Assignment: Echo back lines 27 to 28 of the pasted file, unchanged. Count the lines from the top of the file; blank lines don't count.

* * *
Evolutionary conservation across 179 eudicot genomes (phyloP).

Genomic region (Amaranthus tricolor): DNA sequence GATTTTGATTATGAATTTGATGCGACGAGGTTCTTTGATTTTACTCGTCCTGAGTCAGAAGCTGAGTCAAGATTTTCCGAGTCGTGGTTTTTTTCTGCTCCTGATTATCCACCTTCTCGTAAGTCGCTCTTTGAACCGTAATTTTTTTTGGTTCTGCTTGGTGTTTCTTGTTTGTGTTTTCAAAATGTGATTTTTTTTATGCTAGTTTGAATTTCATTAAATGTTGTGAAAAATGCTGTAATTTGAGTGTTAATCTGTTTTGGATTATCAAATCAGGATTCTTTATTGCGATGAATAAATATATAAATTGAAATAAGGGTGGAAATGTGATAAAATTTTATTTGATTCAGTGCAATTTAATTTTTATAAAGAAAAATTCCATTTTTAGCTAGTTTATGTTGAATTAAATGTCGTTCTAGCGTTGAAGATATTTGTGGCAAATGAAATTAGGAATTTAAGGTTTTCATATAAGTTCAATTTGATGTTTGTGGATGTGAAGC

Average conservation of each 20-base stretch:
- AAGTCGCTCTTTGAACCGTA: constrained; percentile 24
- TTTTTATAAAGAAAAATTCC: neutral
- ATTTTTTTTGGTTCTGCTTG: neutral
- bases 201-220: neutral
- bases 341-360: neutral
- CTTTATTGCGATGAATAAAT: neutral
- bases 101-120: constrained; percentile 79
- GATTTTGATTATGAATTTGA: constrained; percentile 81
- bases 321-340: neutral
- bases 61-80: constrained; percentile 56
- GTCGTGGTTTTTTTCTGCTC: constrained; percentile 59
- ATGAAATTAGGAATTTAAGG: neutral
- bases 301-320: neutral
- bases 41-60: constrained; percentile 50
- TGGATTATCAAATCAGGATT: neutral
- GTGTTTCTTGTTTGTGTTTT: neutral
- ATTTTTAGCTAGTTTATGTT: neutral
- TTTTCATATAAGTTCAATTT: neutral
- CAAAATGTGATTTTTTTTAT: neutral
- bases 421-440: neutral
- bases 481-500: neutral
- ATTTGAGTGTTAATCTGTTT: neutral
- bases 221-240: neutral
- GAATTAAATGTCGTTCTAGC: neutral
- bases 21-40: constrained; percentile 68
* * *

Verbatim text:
- GAATTAAATGTCGTTCTAGC: neutral
- bases 21-40: constrained; percentile 68